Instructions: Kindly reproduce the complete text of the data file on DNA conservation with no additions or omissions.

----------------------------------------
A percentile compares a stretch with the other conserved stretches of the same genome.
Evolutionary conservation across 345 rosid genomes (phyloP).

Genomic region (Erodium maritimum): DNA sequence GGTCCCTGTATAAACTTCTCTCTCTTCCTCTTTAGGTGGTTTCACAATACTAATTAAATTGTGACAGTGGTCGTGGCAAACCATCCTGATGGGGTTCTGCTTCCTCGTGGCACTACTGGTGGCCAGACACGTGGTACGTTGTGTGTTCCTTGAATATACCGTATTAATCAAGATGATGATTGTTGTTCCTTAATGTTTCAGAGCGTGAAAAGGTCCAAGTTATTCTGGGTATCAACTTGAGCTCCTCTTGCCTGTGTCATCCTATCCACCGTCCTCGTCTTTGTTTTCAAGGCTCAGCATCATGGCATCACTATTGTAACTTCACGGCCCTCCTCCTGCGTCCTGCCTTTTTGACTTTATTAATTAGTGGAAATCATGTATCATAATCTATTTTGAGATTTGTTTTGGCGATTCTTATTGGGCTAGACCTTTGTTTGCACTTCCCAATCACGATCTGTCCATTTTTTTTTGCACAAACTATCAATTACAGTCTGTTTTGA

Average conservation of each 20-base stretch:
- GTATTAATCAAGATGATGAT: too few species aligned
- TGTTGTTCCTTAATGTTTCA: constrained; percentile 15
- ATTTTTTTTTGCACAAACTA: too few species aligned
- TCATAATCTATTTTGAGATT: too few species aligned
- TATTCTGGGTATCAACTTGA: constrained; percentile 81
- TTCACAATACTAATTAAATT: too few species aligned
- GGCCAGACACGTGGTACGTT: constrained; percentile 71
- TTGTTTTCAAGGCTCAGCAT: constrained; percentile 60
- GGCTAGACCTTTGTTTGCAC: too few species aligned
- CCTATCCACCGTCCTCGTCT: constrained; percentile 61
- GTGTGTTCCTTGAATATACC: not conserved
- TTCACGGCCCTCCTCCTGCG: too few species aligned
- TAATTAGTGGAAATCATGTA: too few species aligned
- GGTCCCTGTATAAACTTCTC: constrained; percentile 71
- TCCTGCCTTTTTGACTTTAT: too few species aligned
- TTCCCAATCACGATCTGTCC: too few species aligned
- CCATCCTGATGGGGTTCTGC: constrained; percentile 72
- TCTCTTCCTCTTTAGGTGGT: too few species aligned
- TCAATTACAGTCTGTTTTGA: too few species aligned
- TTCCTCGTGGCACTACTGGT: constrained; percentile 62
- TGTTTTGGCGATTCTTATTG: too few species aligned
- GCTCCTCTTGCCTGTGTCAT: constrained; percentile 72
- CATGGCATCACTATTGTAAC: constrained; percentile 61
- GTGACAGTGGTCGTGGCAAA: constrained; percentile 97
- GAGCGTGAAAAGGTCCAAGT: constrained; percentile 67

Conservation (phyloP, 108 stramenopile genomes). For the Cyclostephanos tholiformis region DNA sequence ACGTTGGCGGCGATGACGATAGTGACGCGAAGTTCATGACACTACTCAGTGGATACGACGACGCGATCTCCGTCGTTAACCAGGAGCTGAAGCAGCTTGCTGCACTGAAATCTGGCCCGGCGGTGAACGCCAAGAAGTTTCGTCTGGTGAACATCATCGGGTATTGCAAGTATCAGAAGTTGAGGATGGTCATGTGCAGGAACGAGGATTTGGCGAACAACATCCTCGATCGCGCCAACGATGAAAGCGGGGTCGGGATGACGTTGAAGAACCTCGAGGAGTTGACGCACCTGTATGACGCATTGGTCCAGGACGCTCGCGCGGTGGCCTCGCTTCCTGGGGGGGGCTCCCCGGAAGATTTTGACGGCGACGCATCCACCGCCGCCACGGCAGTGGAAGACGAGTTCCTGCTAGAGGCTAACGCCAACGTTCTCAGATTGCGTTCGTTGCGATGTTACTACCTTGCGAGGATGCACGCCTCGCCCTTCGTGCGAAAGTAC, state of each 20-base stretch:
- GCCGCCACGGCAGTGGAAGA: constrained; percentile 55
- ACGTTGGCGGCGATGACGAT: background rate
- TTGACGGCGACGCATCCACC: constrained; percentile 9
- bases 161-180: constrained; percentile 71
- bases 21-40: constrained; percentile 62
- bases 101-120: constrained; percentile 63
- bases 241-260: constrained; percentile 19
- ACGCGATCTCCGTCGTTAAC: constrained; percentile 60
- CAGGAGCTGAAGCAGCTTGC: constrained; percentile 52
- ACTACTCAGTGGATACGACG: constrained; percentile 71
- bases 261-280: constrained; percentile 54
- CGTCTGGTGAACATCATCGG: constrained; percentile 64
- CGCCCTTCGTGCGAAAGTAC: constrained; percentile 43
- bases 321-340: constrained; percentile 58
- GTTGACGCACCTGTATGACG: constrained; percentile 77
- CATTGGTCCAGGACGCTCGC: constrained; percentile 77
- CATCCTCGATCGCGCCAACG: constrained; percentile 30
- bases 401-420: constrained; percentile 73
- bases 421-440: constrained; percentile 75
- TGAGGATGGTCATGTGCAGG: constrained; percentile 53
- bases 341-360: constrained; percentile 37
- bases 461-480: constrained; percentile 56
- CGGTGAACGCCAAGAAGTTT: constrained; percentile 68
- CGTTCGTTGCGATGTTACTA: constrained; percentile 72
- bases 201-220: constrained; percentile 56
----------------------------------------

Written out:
A percentile compares a stretch with the other conserved stretches of the same genome.
Evolutionary conservation across 345 rosid genomes (phyloP).

Genomic region (Erodium maritimum): DNA sequence GGTCCCTGTATAAACTTCTCTCTCTTCCTCTTTAGGTGGTTTCACAATACTAATTAAATTGTGACAGTGGTCGTGGCAAACCATCCTGATGGGGTTCTGCTTCCTCGTGGCACTACTGGTGGCCAGACACGTGGTACGTTGTGTGTTCCTTGAATATACCGTATTAATCAAGATGATGATTGTTGTTCCTTAATGTTTCAGAGCGTGAAAAGGTCCAAGTTATTCTGGGTATCAACTTGAGCTCCTCTTGCCTGTGTCATCCTATCCACCGTCCTCGTCTTTGTTTTCAAGGCTCAGCATCATGGCATCACTATTGTAACTTCACGGCCCTCCTCCTGCGTCCTGCCTTTTTGACTTTATTAATTAGTGGAAATCATGTATCATAATCTATTTTGAGATTTGTTTTGGCGATTCTTATTGGGCTAGACCTTTGTTTGCACTTCCCAATCACGATCTGTCCATTTTTTTTTGCACAAACTATCAATTACAGTCTGTTTTGA

Average conservation of each 20-base stretch:
- GTATTAATCAAGATGATGAT: too few species aligned
- TGTTGTTCCTTAATGTTTCA: constrained; percentile 15
- ATTTTTTTTTGCACAAACTA: too few species aligned
- TCATAATCTATTTTGAGATT: too few species aligned
- TATTCTGGGTATCAACTTGA: constrained; percentile 81
- TTCACAATACTAATTAAATT: too few species aligned
- GGCCAGACACGTGGTACGTT: constrained; percentile 71
- TTGTTTTCAAGGCTCAGCAT: constrained; percentile 60
- GGCTAGACCTTTGTTTGCAC: too few species aligned
- CCTATCCACCGTCCTCGTCT: constrained; percentile 61
- GTGTGTTCCTTGAATATACC: not conserved
- TTCACGGCCCTCCTCCTGCG: too few species aligned
- TAATTAGTGGAAATCATGTA: too few species aligned
- GGTCCCTGTATAAACTTCTC: constrained; percentile 71
- TCCTGCCTTTTTGACTTTAT: too few species aligned
- TTCCCAATCACGATCTGTCC: too few species aligned
- CCATCCTGATGGGGTTCTGC: constrained; percentile 72
- TCTCTTCCTCTTTAGGTGGT: too few species aligned
- TCAATTACAGTCTGTTTTGA: too few species aligned
- TTCCTCGTGGCACTACTGGT: constrained; percentile 62
- TGTTTTGGCGATTCTTATTG: too few species aligned
- GCTCCTCTTGCCTGTGTCAT: constrained; percentile 72
- CATGGCATCACTATTGTAAC: constrained; percentile 61
- GTGACAGTGGTCGTGGCAAA: constrained; percentile 97
- GAGCGTGAAAAGGTCCAAGT: constrained; percentile 67

Conservation (phyloP, 108 stramenopile genomes). For the Cyclostephanos tholiformis region DNA sequence ACGTTGGCGGCGATGACGATAGTGACGCGAAGTTCATGACACTACTCAGTGGATACGACGACGCGATCTCCGTCGTTAACCAGGAGCTGAAGCAGCTTGCTGCACTGAAATCTGGCCCGGCGGTGAACGCCAAGAAGTTTCGTCTGGTGAACATCATCGGGTATTGCAAGTATCAGAAGTTGAGGATGGTCATGTGCAGGAACGAGGATTTGGCGAACAACATCCTCGATCGCGCCAACGATGAAAGCGGGGTCGGGATGACGTTGAAGAACCTCGAGGAGTTGACGCACCTGTATGACGCATTGGTCCAGGACGCTCGCGCGGTGGCCTCGCTTCCTGGGGGGGGCTCCCCGGAAGATTTTGACGGCGACGCATCCACCGCCGCCACGGCAGTGGAAGACGAGTTCCTGCTAGAGGCTAACGCCAACGTTCTCAGATTGCGTTCGTTGCGATGTTACTACCTTGCGAGGATGCACGCCTCGCCCTTCGTGCGAAAGTAC, state of each 20-base stretch:
- GCCGCCACGGCAGTGGAAGA: constrained; percentile 55
- ACGTTGGCGGCGATGACGAT: background rate
- TTGACGGCGACGCATCCACC: constrained; percentile 9
- bases 161-180: constrained; percentile 71
- bases 21-40: constrained; percentile 62
- bases 101-120: constrained; percentile 63
- bases 241-260: constrained; percentile 19
- ACGCGATCTCCGTCGTTAAC: constrained; percentile 60
- CAGGAGCTGAAGCAGCTTGC: constrained; percentile 52
- ACTACTCAGTGGATACGACG: constrained; percentile 71
- bases 261-280: constrained; percentile 54
- CGTCTGGTGAACATCATCGG: constrained; percentile 64
- CGCCCTTCGTGCGAAAGTAC: constrained; percentile 43
- bases 321-340: constrained; percentile 58
- GTTGACGCACCTGTATGACG: constrained; percentile 77
- CATTGGTCCAGGACGCTCGC: constrained; percentile 77
- CATCCTCGATCGCGCCAACG: constrained; percentile 30
- bases 401-420: constrained; percentile 73
- bases 421-440: constrained; percentile 75
- TGAGGATGGTCATGTGCAGG: constrained; percentile 53
- bases 341-360: constrained; percentile 37
- bases 461-480: constrained; percentile 56
- CGGTGAACGCCAAGAAGTTT: constrained; percentile 68
- CGTTCGTTGCGATGTTACTA: constrained; percentile 72
- bases 201-220: constrained; percentile 56